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The first time most people think about funding long term care is when they or someone they love needs it. Care can be given at home or in a care home, but either way, it has to be paid for. Sometimes the NHS will contribute for someone with a chronic illness, but normally it is for the individual to fund themselves. The cost of this can be a harsh realisation at the time. Local authorities have a duty to help fund anyone who has very little wealth, however in most cases wealth includes their property which means virtually all home owners must pay.

Most care fees “planning” currently seems to revolve around trying to hide your assets from the local authority using trusts. Most times this will be “deliberate deprivation” and ineffective as customers of one local “specialist” are learning to their peril.

The best way to plan for these costs is years in advance of needing care, in practice very few people actually do so.  The Government have recently suggested introducing a Care ISA that means you could save up for care fees without worrying about your executors having to pay inheritance tax on the money if you die before you need care at all. I don’t believe a lack of appropriate savings vehicles is the reason people don’t save for long term care. It’s that they are reluctant to put aside a large sum of money for something that hopefully and probably won’t happen.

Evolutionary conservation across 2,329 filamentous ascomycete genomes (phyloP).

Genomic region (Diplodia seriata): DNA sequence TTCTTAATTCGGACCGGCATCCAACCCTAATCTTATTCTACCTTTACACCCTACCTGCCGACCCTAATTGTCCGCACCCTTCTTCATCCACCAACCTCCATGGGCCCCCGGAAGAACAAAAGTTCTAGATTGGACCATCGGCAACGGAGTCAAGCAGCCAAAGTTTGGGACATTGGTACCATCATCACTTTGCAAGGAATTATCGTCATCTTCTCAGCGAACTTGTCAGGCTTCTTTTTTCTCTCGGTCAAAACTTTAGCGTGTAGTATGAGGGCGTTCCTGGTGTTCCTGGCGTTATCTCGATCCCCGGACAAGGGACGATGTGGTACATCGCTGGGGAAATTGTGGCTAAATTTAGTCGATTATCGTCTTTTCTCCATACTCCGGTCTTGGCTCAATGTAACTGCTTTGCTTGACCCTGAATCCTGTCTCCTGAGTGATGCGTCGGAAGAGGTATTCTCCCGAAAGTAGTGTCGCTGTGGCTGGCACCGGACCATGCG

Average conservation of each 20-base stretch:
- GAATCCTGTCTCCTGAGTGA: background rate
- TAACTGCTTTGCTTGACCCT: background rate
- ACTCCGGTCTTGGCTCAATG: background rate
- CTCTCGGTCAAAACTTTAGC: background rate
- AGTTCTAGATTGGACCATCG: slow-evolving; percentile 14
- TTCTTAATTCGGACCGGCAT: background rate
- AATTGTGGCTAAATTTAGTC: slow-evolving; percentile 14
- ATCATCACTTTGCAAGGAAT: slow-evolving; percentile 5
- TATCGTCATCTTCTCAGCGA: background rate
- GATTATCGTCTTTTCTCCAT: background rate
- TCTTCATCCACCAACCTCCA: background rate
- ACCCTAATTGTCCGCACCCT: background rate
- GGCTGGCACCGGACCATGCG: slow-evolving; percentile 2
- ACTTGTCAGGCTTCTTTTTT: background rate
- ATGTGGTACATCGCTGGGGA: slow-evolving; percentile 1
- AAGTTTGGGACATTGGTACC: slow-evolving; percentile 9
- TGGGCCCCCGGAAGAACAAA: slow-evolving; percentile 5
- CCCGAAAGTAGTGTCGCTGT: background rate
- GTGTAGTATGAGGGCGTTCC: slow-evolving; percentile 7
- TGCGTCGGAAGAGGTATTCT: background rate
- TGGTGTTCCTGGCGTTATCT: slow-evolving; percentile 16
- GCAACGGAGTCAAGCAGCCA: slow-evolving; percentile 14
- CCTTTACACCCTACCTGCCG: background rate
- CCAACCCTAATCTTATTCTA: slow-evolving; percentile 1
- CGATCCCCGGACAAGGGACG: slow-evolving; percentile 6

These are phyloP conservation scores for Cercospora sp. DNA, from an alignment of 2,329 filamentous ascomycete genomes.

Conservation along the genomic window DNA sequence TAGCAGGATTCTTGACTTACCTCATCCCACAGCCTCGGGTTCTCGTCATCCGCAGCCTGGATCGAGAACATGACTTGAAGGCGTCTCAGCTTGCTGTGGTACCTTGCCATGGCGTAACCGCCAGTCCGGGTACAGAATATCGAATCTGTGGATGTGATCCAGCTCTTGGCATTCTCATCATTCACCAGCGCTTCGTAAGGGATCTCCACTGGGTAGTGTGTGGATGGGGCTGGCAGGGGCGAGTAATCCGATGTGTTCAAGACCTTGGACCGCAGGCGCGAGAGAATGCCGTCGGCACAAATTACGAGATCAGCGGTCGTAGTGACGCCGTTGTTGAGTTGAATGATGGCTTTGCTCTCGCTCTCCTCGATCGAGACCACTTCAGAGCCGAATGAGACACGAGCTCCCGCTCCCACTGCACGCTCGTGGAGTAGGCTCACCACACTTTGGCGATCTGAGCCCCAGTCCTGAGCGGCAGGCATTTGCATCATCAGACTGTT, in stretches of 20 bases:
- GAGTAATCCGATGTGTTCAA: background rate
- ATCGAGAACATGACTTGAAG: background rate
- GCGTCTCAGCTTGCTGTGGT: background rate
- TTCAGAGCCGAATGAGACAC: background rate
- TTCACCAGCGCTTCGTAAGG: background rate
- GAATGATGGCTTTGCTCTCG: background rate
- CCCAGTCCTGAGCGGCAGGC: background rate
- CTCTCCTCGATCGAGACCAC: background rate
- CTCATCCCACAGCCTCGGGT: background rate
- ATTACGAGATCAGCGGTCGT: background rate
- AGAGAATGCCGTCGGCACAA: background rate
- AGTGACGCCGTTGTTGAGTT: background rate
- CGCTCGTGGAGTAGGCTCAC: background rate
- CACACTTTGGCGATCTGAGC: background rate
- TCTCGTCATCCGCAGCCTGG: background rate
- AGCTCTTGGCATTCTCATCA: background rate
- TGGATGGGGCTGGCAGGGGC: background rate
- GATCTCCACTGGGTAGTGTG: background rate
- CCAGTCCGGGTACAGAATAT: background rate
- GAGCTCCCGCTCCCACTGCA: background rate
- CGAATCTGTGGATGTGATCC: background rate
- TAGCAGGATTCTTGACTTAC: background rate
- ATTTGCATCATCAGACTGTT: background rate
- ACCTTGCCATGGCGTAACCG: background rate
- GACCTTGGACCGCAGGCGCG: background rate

In any other situation for something so potentially financially disastrous, insurance would be the solution, with the pooling of risk meaning no one individual must bear the entire cost. However, currently there are no insurance products for those who may need care. One of the major reasons for this is the open-ended liability that insurers are taking on, in the absence of a cap. In 2011 the Commission on Funding of Care and Support recommended a cap but we seem no closer to one being introduced.

Until such times as a cap and appropriate insurance solutions are in place it’s going to be a case of maximising the return on your assets. It’s a complex area and advice from a member of the Society of Later Life Advisers is likely to be invaluable.